American Indian Advisory


An exciting project has been developing here at SCOE and it continues to spread across our community and the state. Rod Lindsay, long time Executive Director of the Local Indians for Education (LIFE) Center made an appointment to meet with Judy Flores on her first day as superintendent and shared his concerns about our native students. Chronic absenteeism and student/family disconnect from schools were the focus. By February 2019, the Shasta County American Indian Advisory was formed. Local tribal members, community organizations, educators, and SCOE employees make up the Advisory. This Advisory meets on a monthly basis.

Two of the highlights from the 2021-22 school year were the passing of legislation that had been introduced by Assemblywoman Megan Dahle (AB 516) that extended excused absences to also include a cultural ceremony or event. This bill was signed into law by Governor Newsom on Friday, September 24, 2021. This change in law was a great celebration that positively impacts our native community as well as other ethnic groups. On October 27, 2021, Superintendent of Schools Judy Flores had the honor of presenting as part of the State’s Joint Hearing of the Assembly Education Committee & Assembly Select Committee on Native American Affairs. Judy was able to share about the work underway with our American Indian Advisory in seeking to help native students feel a sense of belonging in school. Chairman Jack Potter of the Redding Rancheria was able to share about the impact this work is having on the local native community. Committee Chair Assemblyman James C. Ramos (Select Committee on Native American Affairs), shared at the end of the hearing that what is happening is “resourceful, educational and could warrant further discussion for expansion.” He also was impressed with what is happening in Shasta County with the involvement with the local tribes. Chairman Patrick O’Donnell (Assembly Education Committee) closed by stating that this hearing was “very valuable, very informative, very historic.” No where else in the state is a similar structure in place to help native students succeed - a true model for the state that other county offices of education are considering.

In working with our local tribes we are learning about the history of Shasta County, both the beauty and the tremendous loss. The genocide that took place here against indigenous peoples is knowledge that few community members hold. Looking at the past can be painful, yet in so doing, we can begin to heal the pain and the trauma that our native tribal members have endured for generations. We are taking an active role in this healing process in two ways. The first is by forming Lesson Study teams of teachers who are creating History Social Science lessons, in collaboration with tribal culture consultants to tell the stories of their people. Until now, their voices have not been heard. During the 2021-22 school year, we made slow, yet steady progress due to the pandemic. Lessons in classrooms were piloted in the spring and will be available in the 2022-23 school year. Special thanks to Kelly Rizzi and Rebecca Lewis for their role in facilitating this work.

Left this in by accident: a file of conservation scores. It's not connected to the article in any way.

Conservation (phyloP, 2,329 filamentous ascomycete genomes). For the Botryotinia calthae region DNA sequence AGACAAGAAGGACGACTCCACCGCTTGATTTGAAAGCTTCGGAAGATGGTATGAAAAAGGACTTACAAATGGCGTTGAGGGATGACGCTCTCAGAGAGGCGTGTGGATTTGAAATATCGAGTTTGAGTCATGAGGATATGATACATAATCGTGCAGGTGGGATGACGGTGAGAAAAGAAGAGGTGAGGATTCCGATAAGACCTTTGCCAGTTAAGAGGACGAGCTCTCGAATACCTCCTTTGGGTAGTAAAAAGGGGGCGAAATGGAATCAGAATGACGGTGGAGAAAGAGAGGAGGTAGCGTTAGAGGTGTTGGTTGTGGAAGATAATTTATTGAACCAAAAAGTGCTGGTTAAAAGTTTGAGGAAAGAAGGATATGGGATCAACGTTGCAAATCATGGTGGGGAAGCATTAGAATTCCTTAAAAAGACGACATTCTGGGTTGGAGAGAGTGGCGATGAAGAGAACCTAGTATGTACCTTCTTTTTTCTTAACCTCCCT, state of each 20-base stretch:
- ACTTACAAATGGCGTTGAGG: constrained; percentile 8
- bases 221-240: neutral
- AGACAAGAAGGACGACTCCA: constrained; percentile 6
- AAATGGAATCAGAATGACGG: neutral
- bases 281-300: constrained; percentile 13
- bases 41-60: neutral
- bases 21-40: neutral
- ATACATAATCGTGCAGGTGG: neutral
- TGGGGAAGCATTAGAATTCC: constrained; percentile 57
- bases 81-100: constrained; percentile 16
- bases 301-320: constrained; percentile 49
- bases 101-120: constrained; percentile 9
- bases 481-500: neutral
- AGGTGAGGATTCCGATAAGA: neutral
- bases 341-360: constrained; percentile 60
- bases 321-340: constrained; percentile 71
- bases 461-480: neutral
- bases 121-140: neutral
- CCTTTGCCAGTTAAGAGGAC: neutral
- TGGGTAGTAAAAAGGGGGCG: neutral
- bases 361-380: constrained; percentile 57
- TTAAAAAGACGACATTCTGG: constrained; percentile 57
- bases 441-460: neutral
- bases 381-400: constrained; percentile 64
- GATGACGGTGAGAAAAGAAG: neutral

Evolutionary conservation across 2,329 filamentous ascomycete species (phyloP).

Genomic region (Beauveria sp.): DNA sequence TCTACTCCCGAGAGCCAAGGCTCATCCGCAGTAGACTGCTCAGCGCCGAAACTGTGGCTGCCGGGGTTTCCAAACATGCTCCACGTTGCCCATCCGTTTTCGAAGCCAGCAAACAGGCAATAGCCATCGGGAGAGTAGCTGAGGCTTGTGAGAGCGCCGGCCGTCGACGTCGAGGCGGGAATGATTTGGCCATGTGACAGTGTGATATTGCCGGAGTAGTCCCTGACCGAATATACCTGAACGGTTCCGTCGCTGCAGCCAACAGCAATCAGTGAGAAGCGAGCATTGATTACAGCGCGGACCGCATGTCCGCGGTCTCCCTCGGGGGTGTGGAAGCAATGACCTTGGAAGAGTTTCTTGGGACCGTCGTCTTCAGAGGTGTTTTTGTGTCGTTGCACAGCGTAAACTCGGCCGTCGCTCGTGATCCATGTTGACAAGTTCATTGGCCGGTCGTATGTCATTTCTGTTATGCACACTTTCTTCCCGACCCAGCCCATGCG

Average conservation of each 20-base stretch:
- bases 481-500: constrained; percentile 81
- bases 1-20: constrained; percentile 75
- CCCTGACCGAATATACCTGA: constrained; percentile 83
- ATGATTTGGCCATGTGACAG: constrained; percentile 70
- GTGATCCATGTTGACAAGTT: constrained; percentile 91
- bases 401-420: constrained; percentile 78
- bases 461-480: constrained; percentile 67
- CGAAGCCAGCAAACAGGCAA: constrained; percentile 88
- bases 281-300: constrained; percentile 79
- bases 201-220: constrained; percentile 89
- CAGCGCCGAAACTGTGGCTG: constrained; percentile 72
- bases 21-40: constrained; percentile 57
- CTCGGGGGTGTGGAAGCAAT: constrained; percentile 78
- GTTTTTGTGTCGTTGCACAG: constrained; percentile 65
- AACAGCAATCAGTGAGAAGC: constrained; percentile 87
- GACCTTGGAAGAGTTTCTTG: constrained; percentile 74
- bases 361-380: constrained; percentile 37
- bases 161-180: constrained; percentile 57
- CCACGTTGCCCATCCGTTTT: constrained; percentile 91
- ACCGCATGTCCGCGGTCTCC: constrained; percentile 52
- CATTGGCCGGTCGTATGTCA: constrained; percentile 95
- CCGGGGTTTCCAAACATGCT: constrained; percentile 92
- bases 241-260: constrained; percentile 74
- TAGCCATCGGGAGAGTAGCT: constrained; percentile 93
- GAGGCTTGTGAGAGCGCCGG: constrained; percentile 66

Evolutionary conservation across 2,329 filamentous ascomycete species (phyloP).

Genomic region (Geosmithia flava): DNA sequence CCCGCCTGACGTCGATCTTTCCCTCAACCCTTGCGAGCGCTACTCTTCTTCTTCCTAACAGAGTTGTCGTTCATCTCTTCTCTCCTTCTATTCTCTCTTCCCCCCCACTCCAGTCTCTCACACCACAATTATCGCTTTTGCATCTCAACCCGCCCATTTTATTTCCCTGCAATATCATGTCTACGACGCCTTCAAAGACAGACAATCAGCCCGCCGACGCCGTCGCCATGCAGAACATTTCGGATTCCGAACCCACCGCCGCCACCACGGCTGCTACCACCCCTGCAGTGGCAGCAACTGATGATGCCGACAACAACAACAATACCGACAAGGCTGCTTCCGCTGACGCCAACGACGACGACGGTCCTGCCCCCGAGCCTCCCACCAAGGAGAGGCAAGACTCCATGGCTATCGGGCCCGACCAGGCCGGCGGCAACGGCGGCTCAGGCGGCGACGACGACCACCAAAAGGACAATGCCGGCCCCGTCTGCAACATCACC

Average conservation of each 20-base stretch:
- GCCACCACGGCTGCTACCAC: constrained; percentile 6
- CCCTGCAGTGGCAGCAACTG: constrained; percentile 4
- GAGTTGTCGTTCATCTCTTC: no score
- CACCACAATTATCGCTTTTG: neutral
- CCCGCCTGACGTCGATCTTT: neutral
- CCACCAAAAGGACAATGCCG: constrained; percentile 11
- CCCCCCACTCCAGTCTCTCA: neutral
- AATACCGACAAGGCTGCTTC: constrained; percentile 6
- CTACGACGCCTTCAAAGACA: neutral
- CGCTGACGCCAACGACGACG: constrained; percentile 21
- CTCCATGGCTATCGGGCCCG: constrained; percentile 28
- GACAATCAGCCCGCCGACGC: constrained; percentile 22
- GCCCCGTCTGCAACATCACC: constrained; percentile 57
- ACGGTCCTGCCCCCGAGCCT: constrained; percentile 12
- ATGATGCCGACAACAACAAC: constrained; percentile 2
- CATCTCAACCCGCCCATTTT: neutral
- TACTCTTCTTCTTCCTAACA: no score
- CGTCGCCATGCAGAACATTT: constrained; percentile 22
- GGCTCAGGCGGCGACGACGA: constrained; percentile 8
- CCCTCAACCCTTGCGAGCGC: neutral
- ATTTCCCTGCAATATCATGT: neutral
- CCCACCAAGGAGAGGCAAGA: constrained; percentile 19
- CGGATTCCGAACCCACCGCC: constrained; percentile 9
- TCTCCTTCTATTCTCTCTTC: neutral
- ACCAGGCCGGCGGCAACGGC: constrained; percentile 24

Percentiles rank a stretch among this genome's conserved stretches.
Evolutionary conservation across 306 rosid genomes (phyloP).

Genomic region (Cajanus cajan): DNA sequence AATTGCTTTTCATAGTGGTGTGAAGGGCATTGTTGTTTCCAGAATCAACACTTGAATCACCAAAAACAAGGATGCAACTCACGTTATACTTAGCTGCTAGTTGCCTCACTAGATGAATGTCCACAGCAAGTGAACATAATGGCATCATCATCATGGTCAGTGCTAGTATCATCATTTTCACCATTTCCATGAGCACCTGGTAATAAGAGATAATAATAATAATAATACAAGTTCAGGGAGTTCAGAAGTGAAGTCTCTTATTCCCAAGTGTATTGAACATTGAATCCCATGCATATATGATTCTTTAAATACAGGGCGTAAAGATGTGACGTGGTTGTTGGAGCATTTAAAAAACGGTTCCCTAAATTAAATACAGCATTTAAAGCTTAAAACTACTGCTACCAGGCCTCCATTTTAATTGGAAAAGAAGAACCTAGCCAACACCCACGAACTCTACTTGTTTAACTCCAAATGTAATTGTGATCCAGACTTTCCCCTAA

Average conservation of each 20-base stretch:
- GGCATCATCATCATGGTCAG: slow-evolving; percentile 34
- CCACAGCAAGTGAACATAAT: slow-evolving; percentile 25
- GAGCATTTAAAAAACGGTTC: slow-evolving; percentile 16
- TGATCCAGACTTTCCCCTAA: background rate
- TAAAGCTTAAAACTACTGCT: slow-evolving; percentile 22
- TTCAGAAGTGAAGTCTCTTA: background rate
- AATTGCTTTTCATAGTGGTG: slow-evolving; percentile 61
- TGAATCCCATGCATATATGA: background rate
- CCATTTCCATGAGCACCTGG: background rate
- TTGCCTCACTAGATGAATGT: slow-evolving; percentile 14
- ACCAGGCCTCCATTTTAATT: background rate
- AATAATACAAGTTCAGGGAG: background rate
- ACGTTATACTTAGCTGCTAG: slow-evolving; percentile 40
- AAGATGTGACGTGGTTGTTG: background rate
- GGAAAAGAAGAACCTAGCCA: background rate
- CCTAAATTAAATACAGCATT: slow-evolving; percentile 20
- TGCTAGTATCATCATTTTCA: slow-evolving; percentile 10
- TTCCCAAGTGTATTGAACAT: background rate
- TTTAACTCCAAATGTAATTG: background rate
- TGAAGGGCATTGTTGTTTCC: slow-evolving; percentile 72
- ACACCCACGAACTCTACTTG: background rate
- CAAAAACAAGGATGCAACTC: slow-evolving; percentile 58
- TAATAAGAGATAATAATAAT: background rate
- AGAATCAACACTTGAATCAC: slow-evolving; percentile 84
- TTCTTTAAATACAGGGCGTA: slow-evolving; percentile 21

The second way we are involved is by providing educational opportunities for our educators and community members around issues like current realities of American Indian youth and families, healing in ceremony, student voice panels, Native film viewings, and Fireside Chats to discuss current issues. We are grateful to April Carmelo (Indian Education Coordinator) and Kelly Rizzi for their willingness to facilitate and organize the learning opportunities that have been provided.

This work began because of the data which showed our Native American students were chronically absent at very high rates, with almost one in four missing more than ten percent of the school year. One of the realities uncovered is that our Native students do not see themselves within history as portrayed by textbooks. With support from the Shasta County Board of Education, the Lumina Foundation, United Way of Northern California, and the McConnell Foundation, we are working to correct this. This project holds great promise for improving the background and understanding of our educators, which we hope in turn will improve attendance and outcomes of our Native American students.

This is exciting, life giving work and it continues to grow. If you would like to be involved, please contact Kelly Rizzi at

In May 2022, many from the Shasta County American Indian Advisory joined in the walk with our Native community as part of the Boomtown Parade in City of Shasta Lake for Missing & Murdered Indigenous People. It was a walk in honor and remembrance.

Several opportunities have been provided this year to share this work: California School Leadership Academy, County Superintendents, League of Women Voters, and American Association of University Women were some of the groups who asked to learn more.

American Indian Advisory Logo


Photo of Zoom meeting with Judy Flores, Jack Potter, and James C. Romas

Photo of Judy Flores with Native American Woman

Photo of Judy Flores, Jack Potter, and a Native American Woman

Photo of a group of people at the Boomtown Parade in Shasta Lake City